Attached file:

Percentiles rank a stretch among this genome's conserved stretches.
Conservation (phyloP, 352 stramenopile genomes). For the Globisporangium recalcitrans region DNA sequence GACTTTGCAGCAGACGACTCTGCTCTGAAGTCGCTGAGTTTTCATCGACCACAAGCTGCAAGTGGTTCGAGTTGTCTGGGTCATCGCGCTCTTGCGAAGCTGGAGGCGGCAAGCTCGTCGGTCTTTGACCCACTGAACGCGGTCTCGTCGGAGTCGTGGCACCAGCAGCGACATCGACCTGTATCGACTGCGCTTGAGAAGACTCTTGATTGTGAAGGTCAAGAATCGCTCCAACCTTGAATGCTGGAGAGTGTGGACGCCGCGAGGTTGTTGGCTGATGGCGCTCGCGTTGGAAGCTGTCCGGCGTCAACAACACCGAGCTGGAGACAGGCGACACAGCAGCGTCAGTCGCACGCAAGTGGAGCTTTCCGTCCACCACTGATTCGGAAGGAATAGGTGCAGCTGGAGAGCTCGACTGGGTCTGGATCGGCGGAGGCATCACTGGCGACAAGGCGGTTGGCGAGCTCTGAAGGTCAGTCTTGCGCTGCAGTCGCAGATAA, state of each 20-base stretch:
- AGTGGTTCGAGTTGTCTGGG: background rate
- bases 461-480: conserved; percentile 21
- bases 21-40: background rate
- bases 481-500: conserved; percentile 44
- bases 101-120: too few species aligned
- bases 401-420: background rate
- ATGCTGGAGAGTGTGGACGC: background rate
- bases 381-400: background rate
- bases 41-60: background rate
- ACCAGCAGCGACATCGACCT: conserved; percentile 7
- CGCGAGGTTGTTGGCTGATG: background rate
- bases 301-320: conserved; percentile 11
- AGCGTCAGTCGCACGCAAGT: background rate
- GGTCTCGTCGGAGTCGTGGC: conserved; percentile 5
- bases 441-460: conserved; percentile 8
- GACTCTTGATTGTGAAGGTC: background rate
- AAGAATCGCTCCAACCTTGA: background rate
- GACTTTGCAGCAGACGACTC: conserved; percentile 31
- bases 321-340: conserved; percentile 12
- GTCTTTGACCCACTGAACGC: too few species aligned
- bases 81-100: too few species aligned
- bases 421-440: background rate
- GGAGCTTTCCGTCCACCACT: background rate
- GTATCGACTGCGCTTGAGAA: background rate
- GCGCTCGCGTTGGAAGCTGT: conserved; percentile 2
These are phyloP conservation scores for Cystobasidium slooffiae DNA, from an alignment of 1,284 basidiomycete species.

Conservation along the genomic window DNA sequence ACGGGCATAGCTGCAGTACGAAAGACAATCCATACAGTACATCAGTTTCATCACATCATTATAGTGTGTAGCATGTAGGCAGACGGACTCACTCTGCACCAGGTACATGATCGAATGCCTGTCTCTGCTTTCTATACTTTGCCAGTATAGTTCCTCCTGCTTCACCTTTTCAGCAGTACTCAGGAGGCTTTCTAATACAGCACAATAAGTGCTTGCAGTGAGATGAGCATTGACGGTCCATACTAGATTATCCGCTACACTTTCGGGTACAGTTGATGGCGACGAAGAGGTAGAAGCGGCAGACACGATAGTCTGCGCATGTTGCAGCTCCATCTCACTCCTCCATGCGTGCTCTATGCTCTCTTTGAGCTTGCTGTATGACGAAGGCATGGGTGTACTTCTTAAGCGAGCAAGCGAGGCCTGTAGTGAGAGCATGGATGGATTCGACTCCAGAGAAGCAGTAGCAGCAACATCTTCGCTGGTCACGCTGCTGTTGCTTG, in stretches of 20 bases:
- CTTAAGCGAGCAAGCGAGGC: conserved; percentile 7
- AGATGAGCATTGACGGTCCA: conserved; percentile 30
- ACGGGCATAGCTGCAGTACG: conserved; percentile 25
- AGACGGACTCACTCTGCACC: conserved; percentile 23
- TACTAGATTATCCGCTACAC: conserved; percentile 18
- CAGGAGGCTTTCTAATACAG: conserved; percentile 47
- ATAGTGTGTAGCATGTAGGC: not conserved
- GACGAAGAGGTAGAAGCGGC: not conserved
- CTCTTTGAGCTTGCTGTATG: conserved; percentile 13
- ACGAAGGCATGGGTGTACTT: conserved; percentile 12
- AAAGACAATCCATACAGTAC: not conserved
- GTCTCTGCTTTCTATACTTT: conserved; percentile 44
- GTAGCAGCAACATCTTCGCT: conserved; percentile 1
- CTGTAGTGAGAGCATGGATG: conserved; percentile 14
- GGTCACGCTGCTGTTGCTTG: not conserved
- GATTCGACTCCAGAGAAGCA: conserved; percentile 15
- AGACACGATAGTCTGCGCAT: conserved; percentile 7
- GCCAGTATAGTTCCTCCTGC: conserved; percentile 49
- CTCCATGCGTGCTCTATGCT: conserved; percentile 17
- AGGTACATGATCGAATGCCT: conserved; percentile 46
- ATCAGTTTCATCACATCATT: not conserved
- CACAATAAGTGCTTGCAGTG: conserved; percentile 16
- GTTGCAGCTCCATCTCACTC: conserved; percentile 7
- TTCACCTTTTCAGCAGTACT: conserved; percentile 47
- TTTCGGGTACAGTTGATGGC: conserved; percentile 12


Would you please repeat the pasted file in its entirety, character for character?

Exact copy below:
Percentiles rank a stretch among this genome's conserved stretches.
Conservation (phyloP, 352 stramenopile genomes). For the Globisporangium recalcitrans region DNA sequence GACTTTGCAGCAGACGACTCTGCTCTGAAGTCGCTGAGTTTTCATCGACCACAAGCTGCAAGTGGTTCGAGTTGTCTGGGTCATCGCGCTCTTGCGAAGCTGGAGGCGGCAAGCTCGTCGGTCTTTGACCCACTGAACGCGGTCTCGTCGGAGTCGTGGCACCAGCAGCGACATCGACCTGTATCGACTGCGCTTGAGAAGACTCTTGATTGTGAAGGTCAAGAATCGCTCCAACCTTGAATGCTGGAGAGTGTGGACGCCGCGAGGTTGTTGGCTGATGGCGCTCGCGTTGGAAGCTGTCCGGCGTCAACAACACCGAGCTGGAGACAGGCGACACAGCAGCGTCAGTCGCACGCAAGTGGAGCTTTCCGTCCACCACTGATTCGGAAGGAATAGGTGCAGCTGGAGAGCTCGACTGGGTCTGGATCGGCGGAGGCATCACTGGCGACAAGGCGGTTGGCGAGCTCTGAAGGTCAGTCTTGCGCTGCAGTCGCAGATAA, state of each 20-base stretch:
- AGTGGTTCGAGTTGTCTGGG: background rate
- bases 461-480: conserved; percentile 21
- bases 21-40: background rate
- bases 481-500: conserved; percentile 44
- bases 101-120: too few species aligned
- bases 401-420: background rate
- ATGCTGGAGAGTGTGGACGC: background rate
- bases 381-400: background rate
- bases 41-60: background rate
- ACCAGCAGCGACATCGACCT: conserved; percentile 7
- CGCGAGGTTGTTGGCTGATG: background rate
- bases 301-320: conserved; percentile 11
- AGCGTCAGTCGCACGCAAGT: background rate
- GGTCTCGTCGGAGTCGTGGC: conserved; percentile 5
- bases 441-460: conserved; percentile 8
- GACTCTTGATTGTGAAGGTC: background rate
- AAGAATCGCTCCAACCTTGA: background rate
- GACTTTGCAGCAGACGACTC: conserved; percentile 31
- bases 321-340: conserved; percentile 12
- GTCTTTGACCCACTGAACGC: too few species aligned
- bases 81-100: too few species aligned
- bases 421-440: background rate
- GGAGCTTTCCGTCCACCACT: background rate
- GTATCGACTGCGCTTGAGAA: background rate
- GCGCTCGCGTTGGAAGCTGT: conserved; percentile 2
These are phyloP conservation scores for Cystobasidium slooffiae DNA, from an alignment of 1,284 basidiomycete species.

Conservation along the genomic window DNA sequence ACGGGCATAGCTGCAGTACGAAAGACAATCCATACAGTACATCAGTTTCATCACATCATTATAGTGTGTAGCATGTAGGCAGACGGACTCACTCTGCACCAGGTACATGATCGAATGCCTGTCTCTGCTTTCTATACTTTGCCAGTATAGTTCCTCCTGCTTCACCTTTTCAGCAGTACTCAGGAGGCTTTCTAATACAGCACAATAAGTGCTTGCAGTGAGATGAGCATTGACGGTCCATACTAGATTATCCGCTACACTTTCGGGTACAGTTGATGGCGACGAAGAGGTAGAAGCGGCAGACACGATAGTCTGCGCATGTTGCAGCTCCATCTCACTCCTCCATGCGTGCTCTATGCTCTCTTTGAGCTTGCTGTATGACGAAGGCATGGGTGTACTTCTTAAGCGAGCAAGCGAGGCCTGTAGTGAGAGCATGGATGGATTCGACTCCAGAGAAGCAGTAGCAGCAACATCTTCGCTGGTCACGCTGCTGTTGCTTG, in stretches of 20 bases:
- CTTAAGCGAGCAAGCGAGGC: conserved; percentile 7
- AGATGAGCATTGACGGTCCA: conserved; percentile 30
- ACGGGCATAGCTGCAGTACG: conserved; percentile 25
- AGACGGACTCACTCTGCACC: conserved; percentile 23
- TACTAGATTATCCGCTACAC: conserved; percentile 18
- CAGGAGGCTTTCTAATACAG: conserved; percentile 47
- ATAGTGTGTAGCATGTAGGC: not conserved
- GACGAAGAGGTAGAAGCGGC: not conserved
- CTCTTTGAGCTTGCTGTATG: conserved; percentile 13
- ACGAAGGCATGGGTGTACTT: conserved; percentile 12
- AAAGACAATCCATACAGTAC: not conserved
- GTCTCTGCTTTCTATACTTT: conserved; percentile 44
- GTAGCAGCAACATCTTCGCT: conserved; percentile 1
- CTGTAGTGAGAGCATGGATG: conserved; percentile 14
- GGTCACGCTGCTGTTGCTTG: not conserved
- GATTCGACTCCAGAGAAGCA: conserved; percentile 15
- AGACACGATAGTCTGCGCAT: conserved; percentile 7
- GCCAGTATAGTTCCTCCTGC: conserved; percentile 49
- CTCCATGCGTGCTCTATGCT: conserved; percentile 17
- AGGTACATGATCGAATGCCT: conserved; percentile 46
- ATCAGTTTCATCACATCATT: not conserved
- CACAATAAGTGCTTGCAGTG: conserved; percentile 16
- GTTGCAGCTCCATCTCACTC: conserved; percentile 7
- TTCACCTTTTCAGCAGTACT: conserved; percentile 47
- TTTCGGGTACAGTTGATGGC: conserved; percentile 12